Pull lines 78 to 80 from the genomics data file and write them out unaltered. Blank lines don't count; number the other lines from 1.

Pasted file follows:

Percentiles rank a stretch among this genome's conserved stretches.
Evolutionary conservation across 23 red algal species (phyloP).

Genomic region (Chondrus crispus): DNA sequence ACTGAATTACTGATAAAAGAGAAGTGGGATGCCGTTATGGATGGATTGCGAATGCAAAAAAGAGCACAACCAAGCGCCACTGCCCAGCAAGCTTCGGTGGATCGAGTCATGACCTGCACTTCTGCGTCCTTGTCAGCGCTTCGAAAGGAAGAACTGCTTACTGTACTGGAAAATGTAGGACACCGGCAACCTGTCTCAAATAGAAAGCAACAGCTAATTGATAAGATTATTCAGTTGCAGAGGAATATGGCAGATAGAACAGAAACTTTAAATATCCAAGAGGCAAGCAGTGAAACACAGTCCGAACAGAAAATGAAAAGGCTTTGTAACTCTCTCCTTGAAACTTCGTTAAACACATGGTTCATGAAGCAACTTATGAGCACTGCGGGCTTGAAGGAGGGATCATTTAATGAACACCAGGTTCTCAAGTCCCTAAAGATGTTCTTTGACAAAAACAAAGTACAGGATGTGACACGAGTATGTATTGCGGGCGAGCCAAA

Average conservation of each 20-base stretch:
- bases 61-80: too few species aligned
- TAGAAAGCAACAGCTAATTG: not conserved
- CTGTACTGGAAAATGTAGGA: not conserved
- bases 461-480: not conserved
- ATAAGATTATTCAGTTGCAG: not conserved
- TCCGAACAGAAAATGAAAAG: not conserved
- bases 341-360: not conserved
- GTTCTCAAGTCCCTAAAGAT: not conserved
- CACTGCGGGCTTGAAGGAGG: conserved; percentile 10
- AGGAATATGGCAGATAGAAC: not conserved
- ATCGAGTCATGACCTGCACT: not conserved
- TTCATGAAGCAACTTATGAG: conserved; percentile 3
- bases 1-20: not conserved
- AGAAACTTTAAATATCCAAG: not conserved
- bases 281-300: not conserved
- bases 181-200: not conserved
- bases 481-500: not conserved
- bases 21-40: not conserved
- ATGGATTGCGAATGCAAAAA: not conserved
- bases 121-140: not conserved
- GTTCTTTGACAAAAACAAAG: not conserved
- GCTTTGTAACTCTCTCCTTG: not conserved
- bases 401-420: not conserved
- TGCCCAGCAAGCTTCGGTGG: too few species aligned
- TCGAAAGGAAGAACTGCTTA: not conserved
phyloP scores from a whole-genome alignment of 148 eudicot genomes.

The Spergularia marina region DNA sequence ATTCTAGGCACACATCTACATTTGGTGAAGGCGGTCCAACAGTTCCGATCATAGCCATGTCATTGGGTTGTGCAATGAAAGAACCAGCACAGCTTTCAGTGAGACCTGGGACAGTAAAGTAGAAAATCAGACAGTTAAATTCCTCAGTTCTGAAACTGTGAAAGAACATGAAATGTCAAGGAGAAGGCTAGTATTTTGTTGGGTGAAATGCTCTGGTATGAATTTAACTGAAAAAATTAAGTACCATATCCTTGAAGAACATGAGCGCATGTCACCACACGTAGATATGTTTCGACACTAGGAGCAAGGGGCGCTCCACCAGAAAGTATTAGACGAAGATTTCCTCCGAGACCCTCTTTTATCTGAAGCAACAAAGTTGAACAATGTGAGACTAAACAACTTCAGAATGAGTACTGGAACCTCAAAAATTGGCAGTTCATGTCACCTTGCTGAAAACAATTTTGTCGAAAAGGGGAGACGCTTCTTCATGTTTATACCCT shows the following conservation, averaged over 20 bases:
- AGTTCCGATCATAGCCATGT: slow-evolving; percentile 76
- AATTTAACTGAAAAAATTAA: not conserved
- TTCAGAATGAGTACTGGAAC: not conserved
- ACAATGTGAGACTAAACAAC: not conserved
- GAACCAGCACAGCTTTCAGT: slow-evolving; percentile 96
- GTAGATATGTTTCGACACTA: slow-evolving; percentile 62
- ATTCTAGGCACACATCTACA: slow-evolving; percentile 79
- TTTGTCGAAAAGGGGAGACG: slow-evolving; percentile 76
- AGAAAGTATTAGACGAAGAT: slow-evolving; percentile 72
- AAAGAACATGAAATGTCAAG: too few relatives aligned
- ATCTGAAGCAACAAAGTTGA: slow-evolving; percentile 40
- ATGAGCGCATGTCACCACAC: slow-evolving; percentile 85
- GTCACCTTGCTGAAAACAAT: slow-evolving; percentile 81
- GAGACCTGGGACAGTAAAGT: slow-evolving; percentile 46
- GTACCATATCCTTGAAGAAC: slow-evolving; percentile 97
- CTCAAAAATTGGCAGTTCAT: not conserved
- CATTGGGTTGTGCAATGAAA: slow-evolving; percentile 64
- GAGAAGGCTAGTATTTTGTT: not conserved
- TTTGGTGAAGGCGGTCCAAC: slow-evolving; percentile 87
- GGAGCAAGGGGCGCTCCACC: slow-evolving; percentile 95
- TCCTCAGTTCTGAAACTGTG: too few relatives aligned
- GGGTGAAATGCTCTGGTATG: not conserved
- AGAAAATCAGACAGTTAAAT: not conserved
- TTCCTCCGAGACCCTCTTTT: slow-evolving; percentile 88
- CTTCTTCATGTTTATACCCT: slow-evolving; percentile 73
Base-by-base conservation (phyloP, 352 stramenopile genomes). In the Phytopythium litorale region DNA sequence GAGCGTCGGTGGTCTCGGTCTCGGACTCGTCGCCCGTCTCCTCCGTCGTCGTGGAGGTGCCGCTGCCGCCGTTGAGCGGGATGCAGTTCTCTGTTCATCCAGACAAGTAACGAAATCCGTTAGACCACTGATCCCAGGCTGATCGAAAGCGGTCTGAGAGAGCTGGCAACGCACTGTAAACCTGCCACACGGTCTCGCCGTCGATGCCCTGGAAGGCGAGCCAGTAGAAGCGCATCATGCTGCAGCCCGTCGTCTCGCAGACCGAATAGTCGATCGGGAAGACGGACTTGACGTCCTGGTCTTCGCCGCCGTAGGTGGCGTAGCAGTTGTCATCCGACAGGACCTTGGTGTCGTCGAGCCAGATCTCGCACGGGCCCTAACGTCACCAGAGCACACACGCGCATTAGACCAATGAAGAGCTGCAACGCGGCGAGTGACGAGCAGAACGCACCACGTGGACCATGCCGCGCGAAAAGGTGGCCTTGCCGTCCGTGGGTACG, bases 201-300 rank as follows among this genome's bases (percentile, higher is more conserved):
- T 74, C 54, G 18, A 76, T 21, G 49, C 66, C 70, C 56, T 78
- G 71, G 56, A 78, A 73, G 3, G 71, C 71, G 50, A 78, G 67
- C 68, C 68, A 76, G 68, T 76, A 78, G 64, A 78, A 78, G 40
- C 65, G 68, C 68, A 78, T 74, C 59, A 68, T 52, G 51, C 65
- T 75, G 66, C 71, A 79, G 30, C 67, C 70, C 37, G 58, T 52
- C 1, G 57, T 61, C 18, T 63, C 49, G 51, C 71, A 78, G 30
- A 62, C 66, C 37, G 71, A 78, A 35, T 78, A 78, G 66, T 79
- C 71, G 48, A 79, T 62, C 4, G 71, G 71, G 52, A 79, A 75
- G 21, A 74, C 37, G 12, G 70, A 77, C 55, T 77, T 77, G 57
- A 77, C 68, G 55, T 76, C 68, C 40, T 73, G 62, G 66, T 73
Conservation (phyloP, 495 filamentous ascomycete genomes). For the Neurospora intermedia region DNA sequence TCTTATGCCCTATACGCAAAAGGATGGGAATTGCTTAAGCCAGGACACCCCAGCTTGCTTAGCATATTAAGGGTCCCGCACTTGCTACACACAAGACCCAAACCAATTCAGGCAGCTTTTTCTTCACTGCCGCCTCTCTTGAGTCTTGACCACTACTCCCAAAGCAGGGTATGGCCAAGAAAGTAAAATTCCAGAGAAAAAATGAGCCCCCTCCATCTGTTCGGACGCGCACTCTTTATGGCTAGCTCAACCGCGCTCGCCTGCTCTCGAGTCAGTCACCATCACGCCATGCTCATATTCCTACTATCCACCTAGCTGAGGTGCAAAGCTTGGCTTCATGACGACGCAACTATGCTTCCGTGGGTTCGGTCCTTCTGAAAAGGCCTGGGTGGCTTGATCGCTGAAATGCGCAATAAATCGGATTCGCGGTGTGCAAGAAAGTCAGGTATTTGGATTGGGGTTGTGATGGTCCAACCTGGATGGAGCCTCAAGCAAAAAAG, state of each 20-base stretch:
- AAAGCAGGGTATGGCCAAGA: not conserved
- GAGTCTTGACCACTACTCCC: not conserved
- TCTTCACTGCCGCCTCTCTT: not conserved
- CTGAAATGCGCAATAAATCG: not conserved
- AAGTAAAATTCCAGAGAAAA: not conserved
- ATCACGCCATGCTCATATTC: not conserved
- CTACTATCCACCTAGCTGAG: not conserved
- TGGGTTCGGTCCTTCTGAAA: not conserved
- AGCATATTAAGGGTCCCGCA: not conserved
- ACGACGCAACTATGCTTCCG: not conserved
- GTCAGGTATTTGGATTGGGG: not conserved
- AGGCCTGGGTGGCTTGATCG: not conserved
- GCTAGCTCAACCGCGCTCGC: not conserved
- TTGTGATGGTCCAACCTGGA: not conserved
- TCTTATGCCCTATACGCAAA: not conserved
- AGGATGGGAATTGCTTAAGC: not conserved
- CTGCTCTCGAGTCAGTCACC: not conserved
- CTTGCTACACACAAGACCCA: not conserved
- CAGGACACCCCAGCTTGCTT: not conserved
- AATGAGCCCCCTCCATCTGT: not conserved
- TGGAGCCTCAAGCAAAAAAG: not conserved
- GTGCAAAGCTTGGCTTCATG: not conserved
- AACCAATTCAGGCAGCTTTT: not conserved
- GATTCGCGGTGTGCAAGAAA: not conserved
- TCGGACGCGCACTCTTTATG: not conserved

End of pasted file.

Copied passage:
- ACGACGCAACTATGCTTCCG: not conserved
- GTCAGGTATTTGGATTGGGG: not conserved
- AGGCCTGGGTGGCTTGATCG: not conserved